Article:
What the hell is Prisma, the GraphQL thing?
With the launch of Prisma Cloud today, the ecosystem of products around GraphQL can feel a little muddled. In this post, I’ll try and clear-up what’s what by explaining how Prisma fits into our stack.
For the sake of disclosure: I work for my girlfriend, my users, and my cats, but not for Prisma or any other company named here.
How we got here
To understand what value Prisma brings, we’ll need to understand what came before, the problems it had, and how Prisma tries to solve them.
A generic web application stack
This is a generic web app:
When the user wants to read about rare catnip, the client sends a request to the server’s
/catnip endpoint, the server asks the database for data, combines that data with formatting, etc., then sends it to the client. No big deal.
The ‘sghetti Stack
Servers add end points as they grow, and eventually, you might have a lot of endpoints communicating with a lot of parts of your app. A lot of people are saying this is called the Spaghetti Stack.
The GraphQL Stack
To save you from endpoint hell, Facebook invented GraphQL:
Instead of sending requests to REST endpoints, now your clients can send their requests to a GraphQL server who knows where you keep all your datas, how tables relate to each other, etc.
The client still requests complex combinations of data from the server, but thanks to GraphQL, they’re all sent in a neat, orderly fashion instead of being sent all willy-nilly.
The GraphQL stack isn’t all sunshine & rainbows, though. Teaching the GraphQL server where all of your data is & how to fetch it (via a ‘GraphQL schema’ and ‘resolvers,’ respectively) can get tricky, which puts a damper on GraphQL’s promised simplicity.
GraphQL? There’s a SaaS for that.
Well, technically, a GraphQL BaaS. Several startups built offerings atop the GraphQL architecture that gave users the client-side bliss of GraphQL without the (arguably) complex task of setting-up a database, server, etc.
Some GQLaaS services have already closed-up shop. One of the first GQLaaS companies, Graphcool, became something of a staple in the open source community surrounding GraphQL.
The BYODB stack
So, that’s neat, but what if you love SQL, dislike BaaS, and don’t want to worry about setting-up your own GraphQL server?
Hey, great news: that’s where Prisma, the new offering from the Graphcool team, fits. Prisma, along with the open-source PostGraphile (né PostGraphQL), and AWS’ nascent AppSync, all sit at a sort of hybrid space between DIY and full-blown BaaS:
Quick note: AWS AppSync has more BaaS-style features than Prisma or PostGraphile, and of the three, is the only one built to be used as a full-blown BaaS, but for the purposes of this discussion, I’m just focusing on AppSync’s data layer functionality.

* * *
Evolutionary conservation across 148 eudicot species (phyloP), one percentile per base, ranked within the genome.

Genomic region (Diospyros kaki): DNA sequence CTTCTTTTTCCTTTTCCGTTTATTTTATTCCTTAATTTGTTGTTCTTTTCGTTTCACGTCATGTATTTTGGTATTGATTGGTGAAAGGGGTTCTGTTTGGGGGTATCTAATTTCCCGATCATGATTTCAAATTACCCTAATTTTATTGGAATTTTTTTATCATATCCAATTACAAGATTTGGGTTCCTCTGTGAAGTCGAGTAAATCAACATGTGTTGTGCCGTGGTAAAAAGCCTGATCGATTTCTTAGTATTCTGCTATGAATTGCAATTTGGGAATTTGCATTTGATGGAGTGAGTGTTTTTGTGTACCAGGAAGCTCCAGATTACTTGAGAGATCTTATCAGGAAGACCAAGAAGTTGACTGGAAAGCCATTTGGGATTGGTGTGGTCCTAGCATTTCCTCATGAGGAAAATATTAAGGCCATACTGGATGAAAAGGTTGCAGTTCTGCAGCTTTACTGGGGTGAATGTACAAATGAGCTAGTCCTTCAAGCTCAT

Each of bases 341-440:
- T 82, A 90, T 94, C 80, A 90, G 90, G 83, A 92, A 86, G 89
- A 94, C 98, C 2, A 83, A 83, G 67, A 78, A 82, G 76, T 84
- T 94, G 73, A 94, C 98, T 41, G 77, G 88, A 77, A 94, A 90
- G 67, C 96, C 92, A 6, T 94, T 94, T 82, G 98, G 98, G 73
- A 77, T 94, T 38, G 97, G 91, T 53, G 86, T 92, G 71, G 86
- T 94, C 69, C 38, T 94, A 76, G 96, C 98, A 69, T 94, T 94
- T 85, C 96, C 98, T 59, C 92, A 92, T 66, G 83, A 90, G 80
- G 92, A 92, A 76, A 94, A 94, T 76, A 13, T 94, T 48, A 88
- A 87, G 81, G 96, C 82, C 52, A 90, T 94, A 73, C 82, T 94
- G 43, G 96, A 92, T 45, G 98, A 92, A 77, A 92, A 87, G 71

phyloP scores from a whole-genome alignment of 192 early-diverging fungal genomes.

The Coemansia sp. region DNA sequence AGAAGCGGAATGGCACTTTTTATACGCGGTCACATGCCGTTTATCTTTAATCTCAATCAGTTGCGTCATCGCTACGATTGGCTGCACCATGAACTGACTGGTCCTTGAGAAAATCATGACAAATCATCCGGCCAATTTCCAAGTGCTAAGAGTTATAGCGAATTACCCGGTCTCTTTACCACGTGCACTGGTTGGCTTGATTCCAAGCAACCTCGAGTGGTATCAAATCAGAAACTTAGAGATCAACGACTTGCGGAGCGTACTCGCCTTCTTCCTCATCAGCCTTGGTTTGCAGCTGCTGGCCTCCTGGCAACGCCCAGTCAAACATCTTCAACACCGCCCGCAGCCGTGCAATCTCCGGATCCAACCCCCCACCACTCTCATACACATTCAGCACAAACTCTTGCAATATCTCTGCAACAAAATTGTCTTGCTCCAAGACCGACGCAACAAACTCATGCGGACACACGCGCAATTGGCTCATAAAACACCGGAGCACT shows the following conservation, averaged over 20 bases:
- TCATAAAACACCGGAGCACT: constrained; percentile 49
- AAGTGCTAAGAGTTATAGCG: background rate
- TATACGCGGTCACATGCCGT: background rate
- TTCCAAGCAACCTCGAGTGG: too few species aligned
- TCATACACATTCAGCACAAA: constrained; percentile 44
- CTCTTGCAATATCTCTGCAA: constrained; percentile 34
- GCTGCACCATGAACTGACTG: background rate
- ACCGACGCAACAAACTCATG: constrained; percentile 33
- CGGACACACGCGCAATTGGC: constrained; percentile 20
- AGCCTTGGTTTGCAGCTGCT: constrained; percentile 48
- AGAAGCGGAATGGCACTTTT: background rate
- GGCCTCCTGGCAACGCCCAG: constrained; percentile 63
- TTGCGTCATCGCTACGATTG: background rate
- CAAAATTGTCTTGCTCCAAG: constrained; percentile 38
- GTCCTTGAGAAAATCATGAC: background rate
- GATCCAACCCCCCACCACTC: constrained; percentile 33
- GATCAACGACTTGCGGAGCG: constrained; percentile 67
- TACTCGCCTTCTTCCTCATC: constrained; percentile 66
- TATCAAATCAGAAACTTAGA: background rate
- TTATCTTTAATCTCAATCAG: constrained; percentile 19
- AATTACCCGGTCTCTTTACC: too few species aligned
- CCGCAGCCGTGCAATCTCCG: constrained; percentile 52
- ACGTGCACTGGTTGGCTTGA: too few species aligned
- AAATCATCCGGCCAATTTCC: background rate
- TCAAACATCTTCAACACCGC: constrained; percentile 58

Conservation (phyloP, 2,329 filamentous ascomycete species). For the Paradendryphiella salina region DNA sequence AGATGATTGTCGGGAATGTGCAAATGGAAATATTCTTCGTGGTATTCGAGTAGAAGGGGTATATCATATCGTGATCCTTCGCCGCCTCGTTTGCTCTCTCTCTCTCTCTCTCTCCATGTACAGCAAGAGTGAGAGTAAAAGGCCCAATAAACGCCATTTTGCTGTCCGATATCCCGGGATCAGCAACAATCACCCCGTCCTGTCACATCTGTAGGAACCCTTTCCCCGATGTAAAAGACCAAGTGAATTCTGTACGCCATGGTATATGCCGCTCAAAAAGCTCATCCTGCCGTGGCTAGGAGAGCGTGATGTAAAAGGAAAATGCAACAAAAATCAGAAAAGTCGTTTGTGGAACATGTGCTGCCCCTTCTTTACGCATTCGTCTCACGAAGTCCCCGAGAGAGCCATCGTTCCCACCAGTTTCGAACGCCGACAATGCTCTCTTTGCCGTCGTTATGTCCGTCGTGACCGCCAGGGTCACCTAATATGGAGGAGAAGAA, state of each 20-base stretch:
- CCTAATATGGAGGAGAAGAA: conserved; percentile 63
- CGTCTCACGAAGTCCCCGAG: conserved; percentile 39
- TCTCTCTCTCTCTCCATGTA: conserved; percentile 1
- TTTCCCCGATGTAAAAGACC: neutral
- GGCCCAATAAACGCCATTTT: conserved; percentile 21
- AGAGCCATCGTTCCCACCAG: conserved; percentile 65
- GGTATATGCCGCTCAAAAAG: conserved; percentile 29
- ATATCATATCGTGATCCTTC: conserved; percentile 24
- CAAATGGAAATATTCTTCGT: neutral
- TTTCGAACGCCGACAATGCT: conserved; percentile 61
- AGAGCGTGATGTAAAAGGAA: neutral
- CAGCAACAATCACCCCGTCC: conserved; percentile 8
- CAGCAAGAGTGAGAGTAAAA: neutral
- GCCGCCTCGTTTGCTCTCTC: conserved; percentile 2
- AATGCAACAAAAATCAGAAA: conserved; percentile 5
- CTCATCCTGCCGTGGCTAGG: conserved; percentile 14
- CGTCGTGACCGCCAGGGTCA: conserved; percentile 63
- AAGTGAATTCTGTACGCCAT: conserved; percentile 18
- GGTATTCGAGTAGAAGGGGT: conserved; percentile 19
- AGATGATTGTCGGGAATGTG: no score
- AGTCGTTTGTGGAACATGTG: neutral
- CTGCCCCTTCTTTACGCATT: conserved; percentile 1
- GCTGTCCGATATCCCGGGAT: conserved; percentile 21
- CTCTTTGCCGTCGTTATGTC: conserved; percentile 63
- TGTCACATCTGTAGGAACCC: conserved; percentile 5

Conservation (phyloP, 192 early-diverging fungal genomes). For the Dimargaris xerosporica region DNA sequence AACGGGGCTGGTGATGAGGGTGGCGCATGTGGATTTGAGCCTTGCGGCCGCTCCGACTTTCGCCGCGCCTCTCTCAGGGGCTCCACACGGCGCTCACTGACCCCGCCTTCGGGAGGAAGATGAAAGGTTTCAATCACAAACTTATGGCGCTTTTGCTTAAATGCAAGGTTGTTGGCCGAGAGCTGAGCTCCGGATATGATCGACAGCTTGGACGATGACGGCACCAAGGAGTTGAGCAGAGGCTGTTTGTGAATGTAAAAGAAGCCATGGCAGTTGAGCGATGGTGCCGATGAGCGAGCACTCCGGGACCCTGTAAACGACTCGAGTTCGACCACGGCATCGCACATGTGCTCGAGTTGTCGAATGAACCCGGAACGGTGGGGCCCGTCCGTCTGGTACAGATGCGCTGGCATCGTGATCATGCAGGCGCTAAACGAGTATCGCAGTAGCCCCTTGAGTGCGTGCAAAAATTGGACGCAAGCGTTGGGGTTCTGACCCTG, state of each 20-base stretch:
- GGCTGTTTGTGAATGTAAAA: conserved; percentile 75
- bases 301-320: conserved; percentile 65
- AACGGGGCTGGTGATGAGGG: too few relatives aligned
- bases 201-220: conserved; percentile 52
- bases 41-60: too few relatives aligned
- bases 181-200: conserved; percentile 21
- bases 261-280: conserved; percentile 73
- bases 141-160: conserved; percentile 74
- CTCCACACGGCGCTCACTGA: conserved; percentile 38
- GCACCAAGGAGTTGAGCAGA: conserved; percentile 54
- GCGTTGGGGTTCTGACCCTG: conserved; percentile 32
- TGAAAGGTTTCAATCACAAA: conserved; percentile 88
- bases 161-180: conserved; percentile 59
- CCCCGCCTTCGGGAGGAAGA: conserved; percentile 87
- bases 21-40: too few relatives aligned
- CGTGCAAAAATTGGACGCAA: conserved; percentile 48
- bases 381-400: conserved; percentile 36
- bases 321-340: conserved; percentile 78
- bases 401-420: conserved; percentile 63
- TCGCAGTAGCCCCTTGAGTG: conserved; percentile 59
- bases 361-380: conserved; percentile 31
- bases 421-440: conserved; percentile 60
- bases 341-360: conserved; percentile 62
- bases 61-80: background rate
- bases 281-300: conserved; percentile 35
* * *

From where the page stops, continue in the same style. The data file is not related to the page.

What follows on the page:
How do they work?
You can think of these products as a sort of auto-generated API for your database. They provide a GraphQL endpoint through which to access your data, as well as handy filtering capabilities so your client can slice & dice data without having to write a ton of boilerplate queries.
Your clients query that endpoint, and Prisma / AppSync / PostGraphile return the data. Crucially, you have the option of short-stopping queries & doing stuff in-flight or in-response (e.g., input validation, PubSub alerts, etc.).
AppSync lives entirely in the cloud. PostGraphile is self-hosted only, and Prisma can be self-hosted or cloud-hosted.
Learning your database
PostGraphile will learn your existing PostgreSQL database, while Prisma and AppSync both exercise more control over your database schema (and, therefore, require a bit more work to set-up with existing databases).
Prisma & AppSync, in fact, will create tables in your database on your behalf, allowing you to write only a simple GraphQL schema, and spare you some of the trouble of database management.
Extra stuff like authentication, email, etc.
Of course, there are a lot of ancillary functions you’ll need for an app (authentication, authorization, etc.). In the case of AppSync, these features are baked-in via integrations with other AWS services (Lambda & Cognito).
With PostGraphile and Prisma, though, you’ll likely be setting up your own GraphQL server. But, (a) both products solve a lot of the pain points of running a GraphQL server, and (b) with cool stuff like Apollo’s Schema Stitching, it takes just a few dozen lines of code to mesh several GraphQL schemas into a single unified endpoint.
At the moment, PostGraphile works only with PostgreSQL, AppSync only works with DynamoDB, and Prisma only works with MySQL. Of these, Prisma is the only one (AFAIK) to have plans for other databases.
So there you go: Prisma talks to your database so you don’t have to.
Since you’ll need to manage your own database, and (probably) set up your own GraphQL server, the product isn’t as hands-off as Graphcool or other BaaS. But the ability to host your own service, bring your own database, and SQL your own SQL will definitely give plenty of users reason to consider giving Prisma a shot.
I hope this cleared-up a bit of the mystique around products like Prisma & their use cases. If not, post a question / personal attack in the comments!